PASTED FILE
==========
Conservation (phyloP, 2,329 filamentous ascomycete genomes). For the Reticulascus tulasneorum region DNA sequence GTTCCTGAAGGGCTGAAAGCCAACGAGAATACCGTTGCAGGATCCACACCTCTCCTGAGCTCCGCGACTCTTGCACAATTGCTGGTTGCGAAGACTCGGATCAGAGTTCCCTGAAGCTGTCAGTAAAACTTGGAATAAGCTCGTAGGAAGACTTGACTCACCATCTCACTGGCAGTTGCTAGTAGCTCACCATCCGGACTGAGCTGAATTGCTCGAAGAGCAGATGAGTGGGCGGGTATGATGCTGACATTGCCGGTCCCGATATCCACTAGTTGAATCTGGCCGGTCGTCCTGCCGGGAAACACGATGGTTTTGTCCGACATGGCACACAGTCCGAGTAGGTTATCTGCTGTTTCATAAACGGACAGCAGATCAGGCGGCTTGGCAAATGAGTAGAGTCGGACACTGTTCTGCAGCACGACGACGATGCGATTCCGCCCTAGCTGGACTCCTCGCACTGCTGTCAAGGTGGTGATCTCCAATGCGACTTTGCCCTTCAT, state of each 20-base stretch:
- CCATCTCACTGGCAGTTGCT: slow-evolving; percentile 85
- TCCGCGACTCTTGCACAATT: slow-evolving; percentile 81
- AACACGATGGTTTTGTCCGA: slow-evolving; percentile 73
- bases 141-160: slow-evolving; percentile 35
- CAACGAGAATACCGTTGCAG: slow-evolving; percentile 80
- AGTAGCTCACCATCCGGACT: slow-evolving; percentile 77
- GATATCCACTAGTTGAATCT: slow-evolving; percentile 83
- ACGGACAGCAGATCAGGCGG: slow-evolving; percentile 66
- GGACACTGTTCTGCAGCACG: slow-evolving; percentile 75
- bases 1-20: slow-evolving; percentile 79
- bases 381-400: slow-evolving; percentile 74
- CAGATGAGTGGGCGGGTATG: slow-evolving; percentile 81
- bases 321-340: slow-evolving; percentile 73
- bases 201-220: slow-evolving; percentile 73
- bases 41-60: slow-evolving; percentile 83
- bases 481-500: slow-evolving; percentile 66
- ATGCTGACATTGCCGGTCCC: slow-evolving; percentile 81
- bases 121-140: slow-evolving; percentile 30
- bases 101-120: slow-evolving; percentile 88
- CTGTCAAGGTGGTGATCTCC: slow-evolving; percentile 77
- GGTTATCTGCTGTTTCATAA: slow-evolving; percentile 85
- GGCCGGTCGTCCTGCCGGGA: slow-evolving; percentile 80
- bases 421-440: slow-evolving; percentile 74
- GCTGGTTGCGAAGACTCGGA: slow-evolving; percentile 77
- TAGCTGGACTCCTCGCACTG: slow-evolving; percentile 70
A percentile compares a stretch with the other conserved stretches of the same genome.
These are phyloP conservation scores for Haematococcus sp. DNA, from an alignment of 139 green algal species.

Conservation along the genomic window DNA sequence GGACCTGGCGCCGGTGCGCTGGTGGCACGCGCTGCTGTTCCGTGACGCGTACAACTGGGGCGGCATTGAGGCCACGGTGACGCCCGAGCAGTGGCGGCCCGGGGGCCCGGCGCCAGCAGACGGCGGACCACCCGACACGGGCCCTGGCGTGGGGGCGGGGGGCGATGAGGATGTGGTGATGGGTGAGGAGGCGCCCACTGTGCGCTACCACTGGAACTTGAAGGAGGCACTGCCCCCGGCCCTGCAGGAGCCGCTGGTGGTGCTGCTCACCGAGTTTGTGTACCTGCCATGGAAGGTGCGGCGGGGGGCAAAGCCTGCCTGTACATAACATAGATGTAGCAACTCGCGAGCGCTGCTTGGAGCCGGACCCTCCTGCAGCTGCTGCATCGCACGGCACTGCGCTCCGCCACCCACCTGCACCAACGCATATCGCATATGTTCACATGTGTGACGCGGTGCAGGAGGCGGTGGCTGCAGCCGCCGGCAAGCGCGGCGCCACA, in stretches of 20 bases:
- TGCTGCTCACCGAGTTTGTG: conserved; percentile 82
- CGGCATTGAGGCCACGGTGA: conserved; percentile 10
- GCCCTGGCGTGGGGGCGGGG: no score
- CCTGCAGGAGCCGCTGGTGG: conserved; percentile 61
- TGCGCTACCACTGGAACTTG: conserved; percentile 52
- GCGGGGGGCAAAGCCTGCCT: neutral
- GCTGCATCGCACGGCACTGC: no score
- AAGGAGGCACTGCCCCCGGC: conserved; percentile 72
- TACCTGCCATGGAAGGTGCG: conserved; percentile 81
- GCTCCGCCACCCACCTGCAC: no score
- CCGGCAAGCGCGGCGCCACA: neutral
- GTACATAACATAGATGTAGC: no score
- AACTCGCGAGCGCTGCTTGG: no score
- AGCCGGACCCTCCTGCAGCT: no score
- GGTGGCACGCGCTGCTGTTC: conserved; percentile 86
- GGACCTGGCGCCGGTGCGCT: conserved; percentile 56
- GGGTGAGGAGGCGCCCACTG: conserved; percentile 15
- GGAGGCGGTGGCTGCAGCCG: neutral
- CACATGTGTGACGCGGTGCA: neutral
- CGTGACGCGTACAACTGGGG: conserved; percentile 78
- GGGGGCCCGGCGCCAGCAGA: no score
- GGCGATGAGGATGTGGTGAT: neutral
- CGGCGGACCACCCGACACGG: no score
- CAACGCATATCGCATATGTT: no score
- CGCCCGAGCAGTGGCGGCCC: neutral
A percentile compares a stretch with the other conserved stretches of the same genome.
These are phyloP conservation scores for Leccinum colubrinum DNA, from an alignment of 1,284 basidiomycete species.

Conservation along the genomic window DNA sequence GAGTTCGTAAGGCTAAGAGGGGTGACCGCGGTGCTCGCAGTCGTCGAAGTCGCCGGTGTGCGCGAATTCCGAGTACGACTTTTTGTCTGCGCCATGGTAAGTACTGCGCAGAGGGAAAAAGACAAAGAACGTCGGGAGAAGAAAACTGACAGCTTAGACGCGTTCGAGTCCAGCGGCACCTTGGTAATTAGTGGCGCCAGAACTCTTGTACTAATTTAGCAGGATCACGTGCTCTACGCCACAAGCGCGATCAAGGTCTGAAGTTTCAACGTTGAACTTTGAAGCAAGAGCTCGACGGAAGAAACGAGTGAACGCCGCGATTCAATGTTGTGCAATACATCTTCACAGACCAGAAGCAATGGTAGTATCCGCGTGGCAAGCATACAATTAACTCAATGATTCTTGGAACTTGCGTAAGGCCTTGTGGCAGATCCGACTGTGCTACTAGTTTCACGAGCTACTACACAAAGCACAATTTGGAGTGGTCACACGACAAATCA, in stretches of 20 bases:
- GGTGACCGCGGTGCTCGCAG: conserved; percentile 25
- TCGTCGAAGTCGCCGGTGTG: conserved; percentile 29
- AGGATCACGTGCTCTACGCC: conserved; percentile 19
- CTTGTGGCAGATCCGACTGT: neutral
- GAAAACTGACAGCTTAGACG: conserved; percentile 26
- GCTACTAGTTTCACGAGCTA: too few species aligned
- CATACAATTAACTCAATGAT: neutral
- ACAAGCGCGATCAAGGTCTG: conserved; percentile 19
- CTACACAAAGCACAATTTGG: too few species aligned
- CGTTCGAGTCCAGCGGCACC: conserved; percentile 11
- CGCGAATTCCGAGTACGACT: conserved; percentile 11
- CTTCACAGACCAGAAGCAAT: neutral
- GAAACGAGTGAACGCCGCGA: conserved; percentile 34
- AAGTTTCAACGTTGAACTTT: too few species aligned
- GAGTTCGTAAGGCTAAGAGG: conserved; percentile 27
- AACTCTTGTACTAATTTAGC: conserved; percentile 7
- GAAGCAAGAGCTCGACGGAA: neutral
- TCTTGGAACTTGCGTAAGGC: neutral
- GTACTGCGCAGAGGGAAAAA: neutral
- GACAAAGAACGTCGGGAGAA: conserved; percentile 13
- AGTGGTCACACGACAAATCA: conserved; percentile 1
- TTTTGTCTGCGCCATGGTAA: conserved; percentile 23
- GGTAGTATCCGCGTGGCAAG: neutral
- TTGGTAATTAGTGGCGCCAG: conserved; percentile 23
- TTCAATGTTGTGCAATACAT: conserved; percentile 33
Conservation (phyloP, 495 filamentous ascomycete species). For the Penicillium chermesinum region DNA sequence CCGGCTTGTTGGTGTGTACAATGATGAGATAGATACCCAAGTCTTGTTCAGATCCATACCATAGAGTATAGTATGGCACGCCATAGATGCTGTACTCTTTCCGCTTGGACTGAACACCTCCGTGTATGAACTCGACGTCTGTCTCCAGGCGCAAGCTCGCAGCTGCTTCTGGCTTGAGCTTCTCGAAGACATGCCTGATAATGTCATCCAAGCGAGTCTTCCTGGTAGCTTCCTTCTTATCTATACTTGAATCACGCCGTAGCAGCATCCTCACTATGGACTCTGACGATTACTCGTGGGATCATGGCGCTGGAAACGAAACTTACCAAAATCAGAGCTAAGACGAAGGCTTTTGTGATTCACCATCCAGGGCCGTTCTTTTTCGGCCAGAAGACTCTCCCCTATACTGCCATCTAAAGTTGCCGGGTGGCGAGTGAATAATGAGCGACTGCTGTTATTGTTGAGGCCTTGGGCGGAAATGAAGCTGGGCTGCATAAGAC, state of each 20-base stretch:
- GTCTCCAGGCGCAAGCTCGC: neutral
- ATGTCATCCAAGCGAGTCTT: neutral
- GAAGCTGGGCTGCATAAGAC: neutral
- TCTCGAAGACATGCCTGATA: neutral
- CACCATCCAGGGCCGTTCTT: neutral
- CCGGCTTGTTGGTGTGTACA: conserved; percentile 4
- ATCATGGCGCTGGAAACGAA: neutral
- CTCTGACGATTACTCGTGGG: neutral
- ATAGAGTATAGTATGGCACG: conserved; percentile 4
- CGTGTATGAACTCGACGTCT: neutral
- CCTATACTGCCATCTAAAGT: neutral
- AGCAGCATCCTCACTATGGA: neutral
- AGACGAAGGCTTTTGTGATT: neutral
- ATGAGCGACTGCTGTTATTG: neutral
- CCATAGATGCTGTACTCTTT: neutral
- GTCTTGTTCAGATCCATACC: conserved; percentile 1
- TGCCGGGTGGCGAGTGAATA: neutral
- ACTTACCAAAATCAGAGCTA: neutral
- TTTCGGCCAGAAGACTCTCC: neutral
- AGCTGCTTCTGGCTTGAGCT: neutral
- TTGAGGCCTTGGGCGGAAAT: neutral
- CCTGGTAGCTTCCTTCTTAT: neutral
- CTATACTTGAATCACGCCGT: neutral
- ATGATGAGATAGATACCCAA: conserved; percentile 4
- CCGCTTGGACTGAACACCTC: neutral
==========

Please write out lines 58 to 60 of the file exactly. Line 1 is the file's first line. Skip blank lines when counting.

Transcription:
- GGTGACCGCGGTGCTCGCAG: conserved; percentile 25
- TCGTCGAAGTCGCCGGTGTG: conserved; percentile 29
- AGGATCACGTGCTCTACGCC: conserved; percentile 19